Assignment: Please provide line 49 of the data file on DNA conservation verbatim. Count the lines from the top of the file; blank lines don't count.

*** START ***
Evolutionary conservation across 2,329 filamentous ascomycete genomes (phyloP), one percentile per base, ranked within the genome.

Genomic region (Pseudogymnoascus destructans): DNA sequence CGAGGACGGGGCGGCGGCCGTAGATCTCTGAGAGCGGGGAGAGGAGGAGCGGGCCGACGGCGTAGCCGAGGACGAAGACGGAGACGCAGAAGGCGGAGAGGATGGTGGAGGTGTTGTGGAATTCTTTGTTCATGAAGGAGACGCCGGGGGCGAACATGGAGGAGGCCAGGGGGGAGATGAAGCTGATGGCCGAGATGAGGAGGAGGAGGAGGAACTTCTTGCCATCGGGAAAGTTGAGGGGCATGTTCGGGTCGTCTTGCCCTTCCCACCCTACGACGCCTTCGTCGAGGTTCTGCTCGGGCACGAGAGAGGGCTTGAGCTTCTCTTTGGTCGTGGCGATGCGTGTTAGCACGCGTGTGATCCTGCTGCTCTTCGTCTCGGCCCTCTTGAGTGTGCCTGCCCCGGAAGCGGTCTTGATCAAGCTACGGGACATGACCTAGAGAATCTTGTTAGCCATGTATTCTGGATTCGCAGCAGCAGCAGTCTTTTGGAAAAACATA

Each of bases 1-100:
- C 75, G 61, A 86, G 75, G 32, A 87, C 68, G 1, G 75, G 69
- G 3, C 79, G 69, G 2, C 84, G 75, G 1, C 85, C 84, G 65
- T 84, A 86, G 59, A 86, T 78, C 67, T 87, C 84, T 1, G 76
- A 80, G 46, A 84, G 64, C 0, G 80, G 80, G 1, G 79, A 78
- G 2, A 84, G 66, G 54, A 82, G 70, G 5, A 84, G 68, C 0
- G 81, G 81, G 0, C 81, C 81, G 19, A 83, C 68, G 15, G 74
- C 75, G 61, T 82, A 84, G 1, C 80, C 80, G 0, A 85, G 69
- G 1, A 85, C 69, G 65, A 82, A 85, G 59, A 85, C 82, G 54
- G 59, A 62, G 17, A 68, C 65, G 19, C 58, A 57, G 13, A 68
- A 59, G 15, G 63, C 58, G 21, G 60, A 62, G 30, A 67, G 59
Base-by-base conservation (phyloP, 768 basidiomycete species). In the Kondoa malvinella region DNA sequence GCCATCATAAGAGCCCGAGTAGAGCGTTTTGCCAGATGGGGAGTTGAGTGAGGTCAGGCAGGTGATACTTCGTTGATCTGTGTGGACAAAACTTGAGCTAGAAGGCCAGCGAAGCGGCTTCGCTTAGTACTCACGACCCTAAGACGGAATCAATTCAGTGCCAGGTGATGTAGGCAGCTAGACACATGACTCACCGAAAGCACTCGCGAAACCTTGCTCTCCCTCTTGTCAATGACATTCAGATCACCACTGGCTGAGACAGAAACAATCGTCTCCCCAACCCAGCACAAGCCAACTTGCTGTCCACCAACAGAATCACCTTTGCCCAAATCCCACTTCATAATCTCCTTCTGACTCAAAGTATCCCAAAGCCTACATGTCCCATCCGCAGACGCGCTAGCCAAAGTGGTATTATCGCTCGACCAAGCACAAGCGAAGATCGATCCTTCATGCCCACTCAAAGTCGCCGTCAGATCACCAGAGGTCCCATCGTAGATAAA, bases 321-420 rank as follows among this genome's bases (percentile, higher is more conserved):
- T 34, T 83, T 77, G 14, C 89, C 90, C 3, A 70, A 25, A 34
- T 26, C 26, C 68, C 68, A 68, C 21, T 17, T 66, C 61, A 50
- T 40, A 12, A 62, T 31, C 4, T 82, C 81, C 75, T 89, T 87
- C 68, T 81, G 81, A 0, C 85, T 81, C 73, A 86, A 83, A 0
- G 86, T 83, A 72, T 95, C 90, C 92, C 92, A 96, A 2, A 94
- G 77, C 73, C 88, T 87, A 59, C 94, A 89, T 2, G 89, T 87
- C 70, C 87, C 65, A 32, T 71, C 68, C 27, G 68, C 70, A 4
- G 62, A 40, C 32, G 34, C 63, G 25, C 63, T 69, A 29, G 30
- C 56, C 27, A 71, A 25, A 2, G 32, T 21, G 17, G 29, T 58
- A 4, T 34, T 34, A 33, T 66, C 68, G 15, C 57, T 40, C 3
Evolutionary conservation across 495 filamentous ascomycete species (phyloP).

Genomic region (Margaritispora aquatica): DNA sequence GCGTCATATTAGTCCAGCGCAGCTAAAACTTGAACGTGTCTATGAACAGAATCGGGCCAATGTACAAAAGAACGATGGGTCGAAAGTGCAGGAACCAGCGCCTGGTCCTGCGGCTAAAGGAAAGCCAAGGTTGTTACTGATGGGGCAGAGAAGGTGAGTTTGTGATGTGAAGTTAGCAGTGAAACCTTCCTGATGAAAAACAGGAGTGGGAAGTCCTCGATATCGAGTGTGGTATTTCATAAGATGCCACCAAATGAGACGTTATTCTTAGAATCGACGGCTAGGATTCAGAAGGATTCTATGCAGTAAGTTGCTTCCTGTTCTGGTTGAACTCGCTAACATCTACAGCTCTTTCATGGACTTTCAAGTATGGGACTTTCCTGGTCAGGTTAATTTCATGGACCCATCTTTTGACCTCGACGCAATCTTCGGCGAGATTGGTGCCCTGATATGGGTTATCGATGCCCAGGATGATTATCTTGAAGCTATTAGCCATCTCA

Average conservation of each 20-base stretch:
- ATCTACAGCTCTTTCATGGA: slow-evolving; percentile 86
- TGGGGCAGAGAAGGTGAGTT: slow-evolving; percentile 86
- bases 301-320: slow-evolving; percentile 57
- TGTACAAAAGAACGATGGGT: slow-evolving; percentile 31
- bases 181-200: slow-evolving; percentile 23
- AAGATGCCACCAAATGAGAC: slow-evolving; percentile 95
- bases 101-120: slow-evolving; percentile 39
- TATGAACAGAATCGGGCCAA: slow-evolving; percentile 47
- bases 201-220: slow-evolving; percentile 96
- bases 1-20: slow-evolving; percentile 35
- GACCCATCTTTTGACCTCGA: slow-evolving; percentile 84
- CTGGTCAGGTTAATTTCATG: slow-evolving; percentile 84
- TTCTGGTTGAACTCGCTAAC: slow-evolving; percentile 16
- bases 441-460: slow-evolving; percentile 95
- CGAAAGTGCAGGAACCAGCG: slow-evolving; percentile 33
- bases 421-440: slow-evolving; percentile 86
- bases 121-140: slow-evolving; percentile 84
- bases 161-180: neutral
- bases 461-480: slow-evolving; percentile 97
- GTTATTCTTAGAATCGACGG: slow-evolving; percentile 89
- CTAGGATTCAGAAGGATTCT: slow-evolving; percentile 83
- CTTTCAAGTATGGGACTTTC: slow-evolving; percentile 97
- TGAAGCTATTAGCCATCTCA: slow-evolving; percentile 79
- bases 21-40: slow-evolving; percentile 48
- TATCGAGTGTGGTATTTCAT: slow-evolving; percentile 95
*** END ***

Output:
- CTTTCAAGTATGGGACTTTC: slow-evolving; percentile 97